Speaking at the digitised ICE North America conference in mid-May, Simon Holliday, Founder of H2 Gambling Capital, offered a nuanced projection for how the industry is likely to recover through 2020 and beyond.
Three months on since the first casinos began to lockdown, the coronavirus pandemic has become more consequential for the gambling sector than any event in living memory.
Speaking at the ICE North America conference mid-May, H2 Gambling Capital’s founder, Simon Holliday, said his 2020 forecast is only the second one to feature a downgrade in 25 years.
“We’ve been asked many times whether there are any precedents or benchmarks to look back at that have affected the industry like this,” Holliday explained. “The only similar events in my time in the sector were the outbreaks of SARS, Ebola and MERS – but between them they only had five percent of the deaths we’ve already seen from Covid19.”
Notwithstanding, the most consequential of these (the SARS outbreak of 2003) was isolated to a region which, at the time was only the eighth largest gaming market worldwide – and so had no “real material impact on the global industry.”
In stark contrast, after just 14 weeks since H2’s first downgrade in January, the forecast for 2020 is already 20.6 percent down on its pre-covid projections – with global GGY expected to be closer to that of nine years ago.
Moreover, much of this analysis is “underpinned” by the IMFs GDP forecast, Holliday conceded, “who we believe are quite bullish: they’re only forecasting global reduction in GDP of three percent this year, and a bounce back of 5.7 percent next year.”
“It could be better or it could be much worse,” Holliday warns. A lot hangs on the prospect of second waves, and for gambling and the wider leisure sector, the materialisation of safety regulations and consumer behaviour.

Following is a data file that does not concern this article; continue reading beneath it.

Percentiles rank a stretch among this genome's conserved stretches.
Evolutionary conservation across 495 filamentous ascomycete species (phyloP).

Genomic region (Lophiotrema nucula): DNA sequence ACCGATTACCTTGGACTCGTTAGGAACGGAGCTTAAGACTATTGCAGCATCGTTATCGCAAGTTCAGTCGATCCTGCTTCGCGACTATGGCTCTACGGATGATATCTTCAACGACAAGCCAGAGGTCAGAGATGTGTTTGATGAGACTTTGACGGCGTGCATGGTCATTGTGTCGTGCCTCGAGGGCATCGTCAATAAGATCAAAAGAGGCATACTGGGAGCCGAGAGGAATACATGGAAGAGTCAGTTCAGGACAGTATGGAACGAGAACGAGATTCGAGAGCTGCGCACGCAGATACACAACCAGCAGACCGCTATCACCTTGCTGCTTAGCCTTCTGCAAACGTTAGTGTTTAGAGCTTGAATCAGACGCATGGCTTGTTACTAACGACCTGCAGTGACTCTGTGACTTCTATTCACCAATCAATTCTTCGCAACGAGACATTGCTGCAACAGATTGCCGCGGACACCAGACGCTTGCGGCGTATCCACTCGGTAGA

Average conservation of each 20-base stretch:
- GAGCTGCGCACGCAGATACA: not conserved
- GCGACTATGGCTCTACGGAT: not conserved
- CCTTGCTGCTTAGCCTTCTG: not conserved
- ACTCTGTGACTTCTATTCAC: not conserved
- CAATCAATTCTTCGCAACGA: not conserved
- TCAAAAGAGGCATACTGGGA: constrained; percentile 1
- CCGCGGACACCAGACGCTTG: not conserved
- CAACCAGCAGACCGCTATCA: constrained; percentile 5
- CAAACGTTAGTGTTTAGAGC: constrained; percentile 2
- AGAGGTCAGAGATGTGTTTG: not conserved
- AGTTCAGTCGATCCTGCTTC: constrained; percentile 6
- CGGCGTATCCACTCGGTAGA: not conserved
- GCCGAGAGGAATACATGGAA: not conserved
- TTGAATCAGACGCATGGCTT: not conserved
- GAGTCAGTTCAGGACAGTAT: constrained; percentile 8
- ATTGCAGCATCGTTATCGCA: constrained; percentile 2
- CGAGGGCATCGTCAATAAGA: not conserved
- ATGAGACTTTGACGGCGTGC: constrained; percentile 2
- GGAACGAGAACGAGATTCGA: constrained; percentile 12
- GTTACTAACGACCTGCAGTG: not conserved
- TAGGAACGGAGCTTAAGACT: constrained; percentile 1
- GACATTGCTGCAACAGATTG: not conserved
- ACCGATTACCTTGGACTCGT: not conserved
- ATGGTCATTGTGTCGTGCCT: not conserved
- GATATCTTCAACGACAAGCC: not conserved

“Some people are referring to a rebooting of the economy, others have been talking about a return to normal or a new normal,” Holliday adds. ”If we look back 100 years to the global pandemic then, social distancing lasted a year, or 18 months in some places, after the outbreak finished.”
“I think when we reboot we will find we have a completely different operating system. Your software is not going to simply update. If you were using windows before, you’re going to reboot your computer and find you have a Mac.”
Initially H2 is projecting a short term surge in land-based gaming as restless consumers flock to social environments. “But don’t be fooled: this is pent up demand and probably still a minority of people. In the longer term, we think more people will be hesitant to go to public spaces.”
Travel restrictions may also lag, as will the recovery of the airline sector, both of which will asymmetrically affect those businesses further from their customers. Even if and when customers do arrive, the experience they were accustomed to pre-lockdown is likely to be tarnished by social distancing and other health requirements.
“Then there’s the economics,” says Holliday. “The positive side for the online industry is that for every recession we’ve looked at before, more consumer spend happens in the home.
“However there is less of that consumer spending to go round.”
While the online industry has been picking up some of the slack through lockdown, the long-term benefits will likely vary from region to region. “The industry has always been more successful in terms of positive regulation momentum during downturns,” Holliday considers. “The US is in offense mode. We expect to see an acceleration of sport betting, and additionally of igaming bolted on to that because states need taxes.”
In Europe, however , where the industry is “on a more defensive footing” – it needs to “return to the front foot.” “Even since the start of this covid outbreak, we’ve seen a number of regulations come into place to curb the online side of the industry. There is a danger that they could stay, and of continued regulatory creep. “In the meantime players could be driven underground. There’s a need to define the optimum market in the meantime, change the conversation, and put forward something that works for all: governments, players and operators.”